Line powered meters generally have more features and functionality that demand higher power consumption, therefore, they cannot be loop powered. These features may include bright LED displays, multiple relays and analog outputs, serial communications, and isolated 24 VDC transmitter power supplies that can be used to power the 4-20 mA transmitter. Some line powered meters have an internal power supply to power devices including the 4-20 mA transmitter they are receiving the signal from, alarm lights, and horns.
As a result, line powered meters are best suited for new installations. Line powered meters may also be approved for hazardous areas; however, they are often housed inside of an explosion-proof enclosure.
Loop Powered Meters and Line Powered Meters Comparison
Below is a quick overview of the defining characteristics and the differences between loop powered meters and line powered meters.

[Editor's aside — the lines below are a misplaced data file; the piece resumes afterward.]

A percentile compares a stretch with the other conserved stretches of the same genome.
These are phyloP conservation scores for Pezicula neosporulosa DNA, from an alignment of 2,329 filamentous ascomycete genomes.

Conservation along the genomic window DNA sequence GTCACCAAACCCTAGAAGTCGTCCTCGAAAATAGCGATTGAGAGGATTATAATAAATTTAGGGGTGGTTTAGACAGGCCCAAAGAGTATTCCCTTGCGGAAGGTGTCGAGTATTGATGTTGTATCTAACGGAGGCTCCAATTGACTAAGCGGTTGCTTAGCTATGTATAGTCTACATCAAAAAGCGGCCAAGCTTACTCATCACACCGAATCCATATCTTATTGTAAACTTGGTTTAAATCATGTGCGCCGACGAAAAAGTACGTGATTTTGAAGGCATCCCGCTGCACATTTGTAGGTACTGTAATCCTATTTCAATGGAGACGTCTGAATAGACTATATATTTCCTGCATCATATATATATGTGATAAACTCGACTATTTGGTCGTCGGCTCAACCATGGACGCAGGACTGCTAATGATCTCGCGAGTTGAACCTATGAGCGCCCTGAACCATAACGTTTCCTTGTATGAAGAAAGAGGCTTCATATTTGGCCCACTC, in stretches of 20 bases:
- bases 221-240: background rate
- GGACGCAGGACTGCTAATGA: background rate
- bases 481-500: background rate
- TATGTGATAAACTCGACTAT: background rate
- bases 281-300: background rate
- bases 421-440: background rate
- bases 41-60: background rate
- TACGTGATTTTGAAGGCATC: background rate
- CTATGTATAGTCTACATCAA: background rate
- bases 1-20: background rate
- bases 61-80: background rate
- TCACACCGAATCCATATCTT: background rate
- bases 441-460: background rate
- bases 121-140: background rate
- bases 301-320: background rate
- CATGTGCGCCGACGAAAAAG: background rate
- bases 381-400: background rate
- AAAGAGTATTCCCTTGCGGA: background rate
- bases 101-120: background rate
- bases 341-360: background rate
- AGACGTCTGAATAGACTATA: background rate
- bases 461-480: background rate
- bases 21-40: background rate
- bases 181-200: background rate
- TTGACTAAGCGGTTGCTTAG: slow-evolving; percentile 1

|Loop Powered Meters
|Line Powered Meters
|External power supply
|Three or four wire connections
|Relays, analog outputs, retransmission, serial communications
|Power the Transmitter
|Hazardous Area Approvals
What is a 4-20 mA current loop?
A 4-20 mA current loop is a common signal used in the process industry. The signal transmits information with a variable current, from 4 mA to 20 mA. It is a DC signal, typically driven by a 24 VDC power supply. The 4-20 mA signal wire loop connects electronic devices in series, and loops a 4-20 mA current signal, driven by a DC power supply, through each device connected to the loop. A typical 4-20 mA current loop consists of a DC power supply, a 4-20 mA transmitter, and a receiver such as a loop powered meter or display. In a common 4-20 mA current loop, the transmitter produces a 4-20 mA current signal, the signal is pushed through the loop by the DC supply to the device receiving the signal and then back the transmitter.